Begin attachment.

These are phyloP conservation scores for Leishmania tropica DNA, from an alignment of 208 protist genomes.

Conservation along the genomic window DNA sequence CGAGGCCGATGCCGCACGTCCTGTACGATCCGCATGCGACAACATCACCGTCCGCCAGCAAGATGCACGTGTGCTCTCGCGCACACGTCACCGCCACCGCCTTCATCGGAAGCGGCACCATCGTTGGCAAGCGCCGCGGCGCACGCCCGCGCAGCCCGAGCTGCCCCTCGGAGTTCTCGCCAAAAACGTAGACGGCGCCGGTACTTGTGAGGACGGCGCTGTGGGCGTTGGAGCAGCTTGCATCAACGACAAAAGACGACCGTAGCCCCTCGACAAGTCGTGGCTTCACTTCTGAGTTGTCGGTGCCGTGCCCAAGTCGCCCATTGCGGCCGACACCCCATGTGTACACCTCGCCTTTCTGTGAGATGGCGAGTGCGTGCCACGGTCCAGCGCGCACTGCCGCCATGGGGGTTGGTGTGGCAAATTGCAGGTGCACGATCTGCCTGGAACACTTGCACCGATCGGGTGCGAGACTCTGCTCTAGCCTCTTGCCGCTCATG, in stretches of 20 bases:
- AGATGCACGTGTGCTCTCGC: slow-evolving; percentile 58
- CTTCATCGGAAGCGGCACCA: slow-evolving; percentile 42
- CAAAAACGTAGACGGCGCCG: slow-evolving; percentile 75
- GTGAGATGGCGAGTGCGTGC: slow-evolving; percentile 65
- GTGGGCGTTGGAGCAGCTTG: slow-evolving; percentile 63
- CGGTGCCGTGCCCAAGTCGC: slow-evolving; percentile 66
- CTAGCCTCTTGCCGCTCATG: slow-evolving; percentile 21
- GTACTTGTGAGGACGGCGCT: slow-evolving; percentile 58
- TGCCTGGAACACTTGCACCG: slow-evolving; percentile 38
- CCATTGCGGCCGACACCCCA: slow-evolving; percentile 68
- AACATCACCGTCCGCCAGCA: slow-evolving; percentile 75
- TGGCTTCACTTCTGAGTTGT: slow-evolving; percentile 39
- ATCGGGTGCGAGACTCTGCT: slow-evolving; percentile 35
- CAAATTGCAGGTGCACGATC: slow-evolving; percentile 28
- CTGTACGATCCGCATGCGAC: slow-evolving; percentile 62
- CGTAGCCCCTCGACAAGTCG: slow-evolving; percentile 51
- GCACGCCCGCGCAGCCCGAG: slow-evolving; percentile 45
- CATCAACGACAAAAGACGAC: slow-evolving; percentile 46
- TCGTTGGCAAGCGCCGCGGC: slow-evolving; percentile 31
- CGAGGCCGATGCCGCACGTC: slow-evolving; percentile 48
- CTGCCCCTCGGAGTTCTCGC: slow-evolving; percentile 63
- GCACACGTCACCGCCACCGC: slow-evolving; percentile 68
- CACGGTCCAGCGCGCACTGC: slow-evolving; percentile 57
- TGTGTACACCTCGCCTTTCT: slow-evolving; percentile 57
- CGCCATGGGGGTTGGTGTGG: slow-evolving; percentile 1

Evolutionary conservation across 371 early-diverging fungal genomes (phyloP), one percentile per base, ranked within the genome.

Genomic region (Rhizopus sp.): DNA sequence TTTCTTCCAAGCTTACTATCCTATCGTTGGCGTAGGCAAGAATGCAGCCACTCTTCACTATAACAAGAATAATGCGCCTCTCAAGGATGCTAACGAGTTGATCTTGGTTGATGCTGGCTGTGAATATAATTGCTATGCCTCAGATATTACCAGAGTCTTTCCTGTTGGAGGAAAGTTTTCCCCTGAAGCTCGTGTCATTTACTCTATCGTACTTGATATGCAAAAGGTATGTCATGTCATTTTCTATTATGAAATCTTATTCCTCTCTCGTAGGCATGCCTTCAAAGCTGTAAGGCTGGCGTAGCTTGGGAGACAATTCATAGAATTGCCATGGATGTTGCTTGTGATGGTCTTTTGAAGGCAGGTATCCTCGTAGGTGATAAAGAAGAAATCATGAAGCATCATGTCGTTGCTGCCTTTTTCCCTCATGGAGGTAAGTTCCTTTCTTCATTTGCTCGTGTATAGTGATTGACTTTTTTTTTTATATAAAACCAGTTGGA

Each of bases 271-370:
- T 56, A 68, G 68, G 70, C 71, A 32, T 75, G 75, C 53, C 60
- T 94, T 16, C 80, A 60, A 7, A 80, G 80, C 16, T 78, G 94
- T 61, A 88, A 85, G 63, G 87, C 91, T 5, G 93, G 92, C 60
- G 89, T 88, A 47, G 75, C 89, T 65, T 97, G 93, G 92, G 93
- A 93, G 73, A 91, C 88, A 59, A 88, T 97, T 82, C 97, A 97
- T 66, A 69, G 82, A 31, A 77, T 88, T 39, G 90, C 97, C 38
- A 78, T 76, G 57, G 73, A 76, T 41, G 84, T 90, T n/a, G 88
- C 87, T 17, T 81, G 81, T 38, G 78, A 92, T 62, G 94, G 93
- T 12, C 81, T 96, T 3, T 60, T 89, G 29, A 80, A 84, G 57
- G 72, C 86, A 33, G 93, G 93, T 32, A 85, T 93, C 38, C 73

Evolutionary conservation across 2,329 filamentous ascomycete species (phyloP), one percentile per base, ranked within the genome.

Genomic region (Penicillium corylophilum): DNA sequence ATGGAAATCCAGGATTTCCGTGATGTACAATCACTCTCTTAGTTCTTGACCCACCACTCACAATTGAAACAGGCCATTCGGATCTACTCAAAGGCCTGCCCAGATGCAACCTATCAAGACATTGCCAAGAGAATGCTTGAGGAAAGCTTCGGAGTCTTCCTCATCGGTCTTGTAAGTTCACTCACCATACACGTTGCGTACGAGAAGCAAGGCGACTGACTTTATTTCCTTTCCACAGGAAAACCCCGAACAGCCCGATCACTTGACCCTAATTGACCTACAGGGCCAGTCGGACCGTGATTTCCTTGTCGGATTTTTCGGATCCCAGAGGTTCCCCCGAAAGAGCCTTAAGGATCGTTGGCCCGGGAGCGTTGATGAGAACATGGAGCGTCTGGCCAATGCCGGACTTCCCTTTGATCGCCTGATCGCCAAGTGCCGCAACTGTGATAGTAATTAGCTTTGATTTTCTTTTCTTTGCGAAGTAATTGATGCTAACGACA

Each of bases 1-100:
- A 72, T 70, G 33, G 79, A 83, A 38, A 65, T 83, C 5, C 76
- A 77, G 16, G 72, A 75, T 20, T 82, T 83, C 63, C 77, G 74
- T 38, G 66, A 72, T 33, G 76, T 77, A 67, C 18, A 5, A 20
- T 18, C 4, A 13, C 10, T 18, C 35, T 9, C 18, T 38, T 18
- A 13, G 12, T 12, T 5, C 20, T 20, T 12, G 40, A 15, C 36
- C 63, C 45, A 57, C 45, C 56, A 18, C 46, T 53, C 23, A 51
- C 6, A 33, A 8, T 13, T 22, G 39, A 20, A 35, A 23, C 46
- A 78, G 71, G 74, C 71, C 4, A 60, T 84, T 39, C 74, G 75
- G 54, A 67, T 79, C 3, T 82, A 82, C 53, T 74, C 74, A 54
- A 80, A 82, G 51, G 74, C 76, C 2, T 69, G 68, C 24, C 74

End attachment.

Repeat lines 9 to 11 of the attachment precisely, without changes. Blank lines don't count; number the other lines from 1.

- CTAGCCTCTTGCCGCTCATG: slow-evolving; percentile 21
- GTACTTGTGAGGACGGCGCT: slow-evolving; percentile 58
- TGCCTGGAACACTTGCACCG: slow-evolving; percentile 38